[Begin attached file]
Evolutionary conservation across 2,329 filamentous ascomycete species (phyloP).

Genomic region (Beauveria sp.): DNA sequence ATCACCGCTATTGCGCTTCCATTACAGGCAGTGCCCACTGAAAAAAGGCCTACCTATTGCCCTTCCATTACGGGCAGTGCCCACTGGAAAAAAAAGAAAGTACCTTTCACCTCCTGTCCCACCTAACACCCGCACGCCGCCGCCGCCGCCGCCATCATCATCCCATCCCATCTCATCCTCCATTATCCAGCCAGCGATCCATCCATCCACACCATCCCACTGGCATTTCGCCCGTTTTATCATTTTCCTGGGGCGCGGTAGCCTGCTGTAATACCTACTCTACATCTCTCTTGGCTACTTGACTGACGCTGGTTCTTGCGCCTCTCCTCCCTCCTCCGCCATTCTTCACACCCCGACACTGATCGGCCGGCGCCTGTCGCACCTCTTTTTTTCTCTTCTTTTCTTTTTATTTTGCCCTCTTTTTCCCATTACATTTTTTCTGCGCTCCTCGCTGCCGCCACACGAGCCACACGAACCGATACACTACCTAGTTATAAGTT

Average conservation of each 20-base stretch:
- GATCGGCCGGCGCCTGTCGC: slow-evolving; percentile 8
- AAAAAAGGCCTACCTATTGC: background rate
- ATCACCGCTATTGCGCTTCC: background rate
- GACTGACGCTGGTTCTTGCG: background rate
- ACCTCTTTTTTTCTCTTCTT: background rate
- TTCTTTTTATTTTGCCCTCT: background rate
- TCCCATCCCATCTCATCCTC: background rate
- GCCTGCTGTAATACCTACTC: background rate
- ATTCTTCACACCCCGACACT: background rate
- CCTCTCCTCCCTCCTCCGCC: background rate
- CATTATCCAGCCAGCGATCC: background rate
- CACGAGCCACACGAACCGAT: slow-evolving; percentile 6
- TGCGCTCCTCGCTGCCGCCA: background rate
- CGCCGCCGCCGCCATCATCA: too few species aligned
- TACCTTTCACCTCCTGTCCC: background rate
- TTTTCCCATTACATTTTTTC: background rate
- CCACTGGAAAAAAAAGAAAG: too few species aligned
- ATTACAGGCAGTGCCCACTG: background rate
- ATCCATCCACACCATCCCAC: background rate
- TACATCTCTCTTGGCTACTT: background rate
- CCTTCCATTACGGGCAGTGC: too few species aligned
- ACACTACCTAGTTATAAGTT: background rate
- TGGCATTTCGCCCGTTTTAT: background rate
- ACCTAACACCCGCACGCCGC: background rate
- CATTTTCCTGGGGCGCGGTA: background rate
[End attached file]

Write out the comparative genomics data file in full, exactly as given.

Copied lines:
Evolutionary conservation across 2,329 filamentous ascomycete species (phyloP).

Genomic region (Beauveria sp.): DNA sequence ATCACCGCTATTGCGCTTCCATTACAGGCAGTGCCCACTGAAAAAAGGCCTACCTATTGCCCTTCCATTACGGGCAGTGCCCACTGGAAAAAAAAGAAAGTACCTTTCACCTCCTGTCCCACCTAACACCCGCACGCCGCCGCCGCCGCCGCCATCATCATCCCATCCCATCTCATCCTCCATTATCCAGCCAGCGATCCATCCATCCACACCATCCCACTGGCATTTCGCCCGTTTTATCATTTTCCTGGGGCGCGGTAGCCTGCTGTAATACCTACTCTACATCTCTCTTGGCTACTTGACTGACGCTGGTTCTTGCGCCTCTCCTCCCTCCTCCGCCATTCTTCACACCCCGACACTGATCGGCCGGCGCCTGTCGCACCTCTTTTTTTCTCTTCTTTTCTTTTTATTTTGCCCTCTTTTTCCCATTACATTTTTTCTGCGCTCCTCGCTGCCGCCACACGAGCCACACGAACCGATACACTACCTAGTTATAAGTT

Average conservation of each 20-base stretch:
- GATCGGCCGGCGCCTGTCGC: slow-evolving; percentile 8
- AAAAAAGGCCTACCTATTGC: background rate
- ATCACCGCTATTGCGCTTCC: background rate
- GACTGACGCTGGTTCTTGCG: background rate
- ACCTCTTTTTTTCTCTTCTT: background rate
- TTCTTTTTATTTTGCCCTCT: background rate
- TCCCATCCCATCTCATCCTC: background rate
- GCCTGCTGTAATACCTACTC: background rate
- ATTCTTCACACCCCGACACT: background rate
- CCTCTCCTCCCTCCTCCGCC: background rate
- CATTATCCAGCCAGCGATCC: background rate
- CACGAGCCACACGAACCGAT: slow-evolving; percentile 6
- TGCGCTCCTCGCTGCCGCCA: background rate
- CGCCGCCGCCGCCATCATCA: too few species aligned
- TACCTTTCACCTCCTGTCCC: background rate
- TTTTCCCATTACATTTTTTC: background rate
- CCACTGGAAAAAAAAGAAAG: too few species aligned
- ATTACAGGCAGTGCCCACTG: background rate
- ATCCATCCACACCATCCCAC: background rate
- TACATCTCTCTTGGCTACTT: background rate
- CCTTCCATTACGGGCAGTGC: too few species aligned
- ACACTACCTAGTTATAAGTT: background rate
- TGGCATTTCGCCCGTTTTAT: background rate
- ACCTAACACCCGCACGCCGC: background rate
- CATTTTCCTGGGGCGCGGTA: background rate